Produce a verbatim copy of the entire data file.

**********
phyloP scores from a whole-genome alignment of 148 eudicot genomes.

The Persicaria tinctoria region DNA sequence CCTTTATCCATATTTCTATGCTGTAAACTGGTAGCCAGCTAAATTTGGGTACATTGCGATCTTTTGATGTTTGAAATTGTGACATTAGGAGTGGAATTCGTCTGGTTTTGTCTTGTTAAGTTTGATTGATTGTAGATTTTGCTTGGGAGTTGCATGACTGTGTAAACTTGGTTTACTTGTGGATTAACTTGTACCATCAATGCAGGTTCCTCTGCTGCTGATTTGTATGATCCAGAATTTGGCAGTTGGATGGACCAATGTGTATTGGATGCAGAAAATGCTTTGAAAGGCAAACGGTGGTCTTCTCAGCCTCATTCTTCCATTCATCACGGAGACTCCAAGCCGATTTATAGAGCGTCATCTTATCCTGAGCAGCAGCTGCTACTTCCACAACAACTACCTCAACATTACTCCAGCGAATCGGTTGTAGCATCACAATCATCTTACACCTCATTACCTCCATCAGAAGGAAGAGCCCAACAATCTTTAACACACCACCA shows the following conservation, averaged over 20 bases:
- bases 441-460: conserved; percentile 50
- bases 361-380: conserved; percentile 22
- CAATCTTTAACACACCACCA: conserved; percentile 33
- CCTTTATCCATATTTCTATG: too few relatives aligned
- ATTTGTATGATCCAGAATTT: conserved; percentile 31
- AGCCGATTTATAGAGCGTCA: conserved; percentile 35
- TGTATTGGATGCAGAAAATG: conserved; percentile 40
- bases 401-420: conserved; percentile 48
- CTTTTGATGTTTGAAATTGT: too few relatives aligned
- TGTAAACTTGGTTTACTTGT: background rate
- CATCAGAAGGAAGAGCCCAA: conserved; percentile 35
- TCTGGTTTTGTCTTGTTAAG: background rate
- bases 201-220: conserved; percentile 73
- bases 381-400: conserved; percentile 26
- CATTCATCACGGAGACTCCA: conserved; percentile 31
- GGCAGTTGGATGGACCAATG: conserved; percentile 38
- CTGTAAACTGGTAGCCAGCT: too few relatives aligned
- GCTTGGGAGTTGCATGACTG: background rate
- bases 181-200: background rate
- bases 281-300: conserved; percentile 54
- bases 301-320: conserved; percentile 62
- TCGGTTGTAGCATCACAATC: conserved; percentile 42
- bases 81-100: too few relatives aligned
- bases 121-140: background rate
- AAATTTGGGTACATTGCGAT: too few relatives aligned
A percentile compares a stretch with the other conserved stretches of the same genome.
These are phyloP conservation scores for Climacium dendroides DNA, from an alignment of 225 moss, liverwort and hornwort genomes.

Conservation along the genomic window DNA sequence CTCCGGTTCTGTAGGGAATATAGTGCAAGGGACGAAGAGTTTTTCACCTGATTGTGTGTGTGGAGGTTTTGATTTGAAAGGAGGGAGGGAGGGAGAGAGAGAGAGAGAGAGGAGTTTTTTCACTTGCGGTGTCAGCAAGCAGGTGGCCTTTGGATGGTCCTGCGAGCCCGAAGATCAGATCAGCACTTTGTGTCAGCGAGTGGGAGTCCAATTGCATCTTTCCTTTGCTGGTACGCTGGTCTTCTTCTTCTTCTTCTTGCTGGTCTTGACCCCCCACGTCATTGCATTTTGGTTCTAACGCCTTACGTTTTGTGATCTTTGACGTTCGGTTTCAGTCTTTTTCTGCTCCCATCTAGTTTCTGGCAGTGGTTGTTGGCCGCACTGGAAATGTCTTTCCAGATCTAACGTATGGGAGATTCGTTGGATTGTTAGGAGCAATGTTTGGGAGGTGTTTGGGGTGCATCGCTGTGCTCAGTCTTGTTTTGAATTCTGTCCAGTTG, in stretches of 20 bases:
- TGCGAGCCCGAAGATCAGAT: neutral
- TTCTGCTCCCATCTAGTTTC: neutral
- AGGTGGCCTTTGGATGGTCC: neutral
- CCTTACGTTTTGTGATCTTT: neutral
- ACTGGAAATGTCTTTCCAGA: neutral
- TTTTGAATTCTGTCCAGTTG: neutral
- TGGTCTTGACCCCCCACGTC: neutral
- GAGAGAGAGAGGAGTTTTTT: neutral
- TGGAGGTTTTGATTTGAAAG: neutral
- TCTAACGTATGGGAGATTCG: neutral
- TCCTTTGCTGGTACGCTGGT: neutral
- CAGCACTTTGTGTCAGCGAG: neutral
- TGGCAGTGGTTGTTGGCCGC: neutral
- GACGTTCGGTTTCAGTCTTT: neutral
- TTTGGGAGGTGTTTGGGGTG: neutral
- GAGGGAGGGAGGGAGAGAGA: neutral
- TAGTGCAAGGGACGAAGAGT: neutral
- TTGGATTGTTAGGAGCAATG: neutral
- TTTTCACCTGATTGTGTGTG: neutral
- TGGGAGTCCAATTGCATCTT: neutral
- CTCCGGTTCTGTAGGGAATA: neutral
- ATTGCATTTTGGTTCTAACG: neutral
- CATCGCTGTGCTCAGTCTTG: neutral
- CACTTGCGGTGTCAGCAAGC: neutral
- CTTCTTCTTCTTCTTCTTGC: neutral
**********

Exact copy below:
phyloP scores from a whole-genome alignment of 148 eudicot genomes.

The Persicaria tinctoria region DNA sequence CCTTTATCCATATTTCTATGCTGTAAACTGGTAGCCAGCTAAATTTGGGTACATTGCGATCTTTTGATGTTTGAAATTGTGACATTAGGAGTGGAATTCGTCTGGTTTTGTCTTGTTAAGTTTGATTGATTGTAGATTTTGCTTGGGAGTTGCATGACTGTGTAAACTTGGTTTACTTGTGGATTAACTTGTACCATCAATGCAGGTTCCTCTGCTGCTGATTTGTATGATCCAGAATTTGGCAGTTGGATGGACCAATGTGTATTGGATGCAGAAAATGCTTTGAAAGGCAAACGGTGGTCTTCTCAGCCTCATTCTTCCATTCATCACGGAGACTCCAAGCCGATTTATAGAGCGTCATCTTATCCTGAGCAGCAGCTGCTACTTCCACAACAACTACCTCAACATTACTCCAGCGAATCGGTTGTAGCATCACAATCATCTTACACCTCATTACCTCCATCAGAAGGAAGAGCCCAACAATCTTTAACACACCACCA shows the following conservation, averaged over 20 bases:
- bases 441-460: conserved; percentile 50
- bases 361-380: conserved; percentile 22
- CAATCTTTAACACACCACCA: conserved; percentile 33
- CCTTTATCCATATTTCTATG: too few relatives aligned
- ATTTGTATGATCCAGAATTT: conserved; percentile 31
- AGCCGATTTATAGAGCGTCA: conserved; percentile 35
- TGTATTGGATGCAGAAAATG: conserved; percentile 40
- bases 401-420: conserved; percentile 48
- CTTTTGATGTTTGAAATTGT: too few relatives aligned
- TGTAAACTTGGTTTACTTGT: background rate
- CATCAGAAGGAAGAGCCCAA: conserved; percentile 35
- TCTGGTTTTGTCTTGTTAAG: background rate
- bases 201-220: conserved; percentile 73
- bases 381-400: conserved; percentile 26
- CATTCATCACGGAGACTCCA: conserved; percentile 31
- GGCAGTTGGATGGACCAATG: conserved; percentile 38
- CTGTAAACTGGTAGCCAGCT: too few relatives aligned
- GCTTGGGAGTTGCATGACTG: background rate
- bases 181-200: background rate
- bases 281-300: conserved; percentile 54
- bases 301-320: conserved; percentile 62
- TCGGTTGTAGCATCACAATC: conserved; percentile 42
- bases 81-100: too few relatives aligned
- bases 121-140: background rate
- AAATTTGGGTACATTGCGAT: too few relatives aligned
A percentile compares a stretch with the other conserved stretches of the same genome.
These are phyloP conservation scores for Climacium dendroides DNA, from an alignment of 225 moss, liverwort and hornwort genomes.

Conservation along the genomic window DNA sequence CTCCGGTTCTGTAGGGAATATAGTGCAAGGGACGAAGAGTTTTTCACCTGATTGTGTGTGTGGAGGTTTTGATTTGAAAGGAGGGAGGGAGGGAGAGAGAGAGAGAGAGAGGAGTTTTTTCACTTGCGGTGTCAGCAAGCAGGTGGCCTTTGGATGGTCCTGCGAGCCCGAAGATCAGATCAGCACTTTGTGTCAGCGAGTGGGAGTCCAATTGCATCTTTCCTTTGCTGGTACGCTGGTCTTCTTCTTCTTCTTCTTGCTGGTCTTGACCCCCCACGTCATTGCATTTTGGTTCTAACGCCTTACGTTTTGTGATCTTTGACGTTCGGTTTCAGTCTTTTTCTGCTCCCATCTAGTTTCTGGCAGTGGTTGTTGGCCGCACTGGAAATGTCTTTCCAGATCTAACGTATGGGAGATTCGTTGGATTGTTAGGAGCAATGTTTGGGAGGTGTTTGGGGTGCATCGCTGTGCTCAGTCTTGTTTTGAATTCTGTCCAGTTG, in stretches of 20 bases:
- TGCGAGCCCGAAGATCAGAT: neutral
- TTCTGCTCCCATCTAGTTTC: neutral
- AGGTGGCCTTTGGATGGTCC: neutral
- CCTTACGTTTTGTGATCTTT: neutral
- ACTGGAAATGTCTTTCCAGA: neutral
- TTTTGAATTCTGTCCAGTTG: neutral
- TGGTCTTGACCCCCCACGTC: neutral
- GAGAGAGAGAGGAGTTTTTT: neutral
- TGGAGGTTTTGATTTGAAAG: neutral
- TCTAACGTATGGGAGATTCG: neutral
- TCCTTTGCTGGTACGCTGGT: neutral
- CAGCACTTTGTGTCAGCGAG: neutral
- TGGCAGTGGTTGTTGGCCGC: neutral
- GACGTTCGGTTTCAGTCTTT: neutral
- TTTGGGAGGTGTTTGGGGTG: neutral
- GAGGGAGGGAGGGAGAGAGA: neutral
- TAGTGCAAGGGACGAAGAGT: neutral
- TTGGATTGTTAGGAGCAATG: neutral
- TTTTCACCTGATTGTGTGTG: neutral
- TGGGAGTCCAATTGCATCTT: neutral
- CTCCGGTTCTGTAGGGAATA: neutral
- ATTGCATTTTGGTTCTAACG: neutral
- CATCGCTGTGCTCAGTCTTG: neutral
- CACTTGCGGTGTCAGCAAGC: neutral
- CTTCTTCTTCTTCTTCTTGC: neutral